The Boat Locker, founded in 1957, continues to furnish all manners of outdoor activities with boats and boating gear alongside an extensive stock of snowboards, standup paddleboards, and accessories. Careen across wintry slopes or down carpeted escalators atop a selection of Arbor snowboards ($299+) while outfitted in Burton boots, binding, and apparel ($20+). Standup paddleboards ($799+) surf down shores while sets of Anon goggles ($65+) shield eyes from chilly mountain breezes. The protective lenses of pairs of Kaenon, Maui Jim, Oakley and Gill sunglasses ($70+) safeguard wearers’ mugs against harsh elements when snowboarding or after accidentally falling face-first into the office koi pond.
If Captains Bill Griswold and Bobby Tambascio didn't have Hoox It Charters, they'd still be out on the water trying to hook the big one. Fortunately for fishermen and hungry grizzly bears, the duo does have a spiffy 46-foot Super Sport yacht for chartering fishing trips. They can search for striped bass, bluefish, and fluke inshore, or venture to the Atlantic for shark, marlin, and swordfish.
The man's smile stretches almost as wide as the giant striped bass in his right hand. A novice fisherman, he's snagged his very first catch aboard one of Celtic Quest Fishing's group boats. A crew member snaps a photograph of the triumphant moment. Although it depicts only a moment in time, that photo recounts a much larger story. The man can point to it when he tells friends how he grabbed hold of rod and reel, cast a line, and wrestled with a resilient foe—ultimately pulling the fish up onto the dock.
This sort of experience happens frequently aboard Celtic Quest Fishing's group-fishing boats, which can carry 70–100 people at a time. The company, founded by Port Jefferson native Captain Des O’Sullivan, maintains two of the giant vessels. They carry groups out in search of black fish, fluke, porgies, or any other species Poseidon sends out to defend his honor. Regardless of the targeted catch, Celtic Quest Fishing's expert crew members supply all necessary gear, and they happily teach newbies fishing basics.
Helmed by United States Coast Guard captains, Western Sound Charter’s premium boats can just as easily jaunt through Long Island Sound to the Statue of Liberty as they can wend their way along fishing routes replete with striped bass. The fleet encompasses six boat styles, which range from a 25-foot hardtop to a child-safe sightseeing and fishing vessel, whose floodlights can illuminate night expeditions and easily stand up to the bullying of pompous lighthouses. The company can accommodate parties of up to 100, and an advanced pairing service matches each client to an activity-appropriate boat.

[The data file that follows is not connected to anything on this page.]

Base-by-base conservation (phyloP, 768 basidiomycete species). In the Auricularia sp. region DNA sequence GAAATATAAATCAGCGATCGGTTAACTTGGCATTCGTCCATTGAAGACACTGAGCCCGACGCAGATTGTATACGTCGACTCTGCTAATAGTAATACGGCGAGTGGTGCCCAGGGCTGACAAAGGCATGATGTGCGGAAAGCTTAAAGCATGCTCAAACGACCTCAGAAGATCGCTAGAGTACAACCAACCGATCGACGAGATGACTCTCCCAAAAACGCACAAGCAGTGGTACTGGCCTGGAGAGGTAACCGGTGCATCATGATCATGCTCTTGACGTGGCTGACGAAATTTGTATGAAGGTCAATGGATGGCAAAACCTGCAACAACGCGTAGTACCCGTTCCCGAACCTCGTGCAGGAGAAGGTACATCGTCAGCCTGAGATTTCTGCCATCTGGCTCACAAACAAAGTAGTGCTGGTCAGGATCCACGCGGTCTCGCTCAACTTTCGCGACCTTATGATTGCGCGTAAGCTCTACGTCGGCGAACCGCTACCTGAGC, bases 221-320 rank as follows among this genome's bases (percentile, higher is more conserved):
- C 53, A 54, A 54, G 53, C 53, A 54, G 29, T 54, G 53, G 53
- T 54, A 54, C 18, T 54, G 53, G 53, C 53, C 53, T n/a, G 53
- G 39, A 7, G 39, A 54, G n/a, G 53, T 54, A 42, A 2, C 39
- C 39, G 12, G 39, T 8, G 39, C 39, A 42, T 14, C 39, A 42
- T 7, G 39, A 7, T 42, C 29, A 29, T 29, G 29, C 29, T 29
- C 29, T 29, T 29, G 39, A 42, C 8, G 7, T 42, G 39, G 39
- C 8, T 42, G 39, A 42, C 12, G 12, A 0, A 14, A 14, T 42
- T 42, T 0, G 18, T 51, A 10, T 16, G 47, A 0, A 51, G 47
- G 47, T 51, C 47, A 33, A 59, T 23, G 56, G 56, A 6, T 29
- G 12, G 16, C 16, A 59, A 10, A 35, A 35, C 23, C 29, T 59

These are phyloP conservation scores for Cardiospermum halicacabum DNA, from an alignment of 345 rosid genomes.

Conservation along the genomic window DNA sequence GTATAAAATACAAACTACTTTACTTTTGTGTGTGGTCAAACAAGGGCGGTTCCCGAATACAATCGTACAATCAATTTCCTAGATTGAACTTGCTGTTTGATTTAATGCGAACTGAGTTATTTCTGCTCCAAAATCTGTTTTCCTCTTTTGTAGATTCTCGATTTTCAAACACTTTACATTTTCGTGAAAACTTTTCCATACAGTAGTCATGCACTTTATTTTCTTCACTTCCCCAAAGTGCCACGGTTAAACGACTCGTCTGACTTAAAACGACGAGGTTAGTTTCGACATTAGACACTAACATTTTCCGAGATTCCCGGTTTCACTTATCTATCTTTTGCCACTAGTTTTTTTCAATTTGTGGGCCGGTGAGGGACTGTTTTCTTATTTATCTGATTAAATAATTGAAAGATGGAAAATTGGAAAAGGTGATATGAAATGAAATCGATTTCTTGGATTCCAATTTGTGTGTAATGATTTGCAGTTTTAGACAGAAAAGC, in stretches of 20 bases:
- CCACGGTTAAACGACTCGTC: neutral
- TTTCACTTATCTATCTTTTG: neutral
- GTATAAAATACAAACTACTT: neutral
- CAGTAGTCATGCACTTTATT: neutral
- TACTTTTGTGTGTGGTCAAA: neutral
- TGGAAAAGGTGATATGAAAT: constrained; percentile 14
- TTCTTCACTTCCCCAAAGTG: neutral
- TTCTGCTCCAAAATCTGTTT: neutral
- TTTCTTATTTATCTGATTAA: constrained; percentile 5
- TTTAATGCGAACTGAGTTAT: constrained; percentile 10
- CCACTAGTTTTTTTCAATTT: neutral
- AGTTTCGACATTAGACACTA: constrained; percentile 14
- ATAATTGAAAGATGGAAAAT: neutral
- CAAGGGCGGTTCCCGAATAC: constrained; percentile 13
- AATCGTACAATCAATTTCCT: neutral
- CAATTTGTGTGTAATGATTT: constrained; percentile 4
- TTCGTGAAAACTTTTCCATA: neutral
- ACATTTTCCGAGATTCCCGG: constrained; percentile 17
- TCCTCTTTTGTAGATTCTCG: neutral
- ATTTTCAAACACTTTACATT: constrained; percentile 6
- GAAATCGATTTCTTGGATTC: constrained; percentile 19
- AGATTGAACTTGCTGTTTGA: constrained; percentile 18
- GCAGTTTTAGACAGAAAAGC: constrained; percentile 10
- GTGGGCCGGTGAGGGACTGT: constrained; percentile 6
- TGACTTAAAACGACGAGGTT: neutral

In 1927, The Sedgewood Club was established as a sanctuary where Manhattanites could escape from the rushing grind of the city. The club's spot between two large ponds?named China and Barrett?and amid 1,200 acres of protected woodlands provided a quiet respite for its visitors, who came to enjoy diversions such as golf, tennis, and enjoying time away from the city's hourly air-raid sirens.
Today, visitors cross into this enchanted expanse via a rustic wooden bridge. On the other side await a 9-hole golf course, red clay tennis courts, and a beach for sunbathing and swimming along China Pond. The club's timber boathouse rests beside the pond as well, where it hosts programs such as jazz performances and yoga.
Every summer, Angler Fishing Fleet's Captain Ken welcomes youngsters aboard his fishing boat for a weeklong fishing camp. He schools campers in fishing techniques, conservation, and boat safety in a demonstration of the company’s initiatives to empower budding fishermen in exploring local waters. In addition to camps, staff captains host frequent lectures that cover subjects such as anchoring techniques, bait, and which fish are the likeliest to grant wishes.
On private charters, the crew seeks schools with onboard sonar equipment and supplies passengers with fishing gear and bait. The Angler II ferries up to 39 passengers on fishing trips in the western Long Island Sound. It is a 50-foot Coast Guard–inspected vessel. The sleek Angler III, another 50-foot Coast Guard–inspected vessel, also escorts passengers through the sound, but it can hold up to 49 passengers and includes a cozy cabin with a galley that serves snacks and beverages. Plus, it offers both indoor and outdoor seating. The smallest member of the fleet, the Angler Express, is designed to hold up to six passengers on private charters. All three vessels in the fleet are equipped with state-of-the-art safety and fish-finding equipment.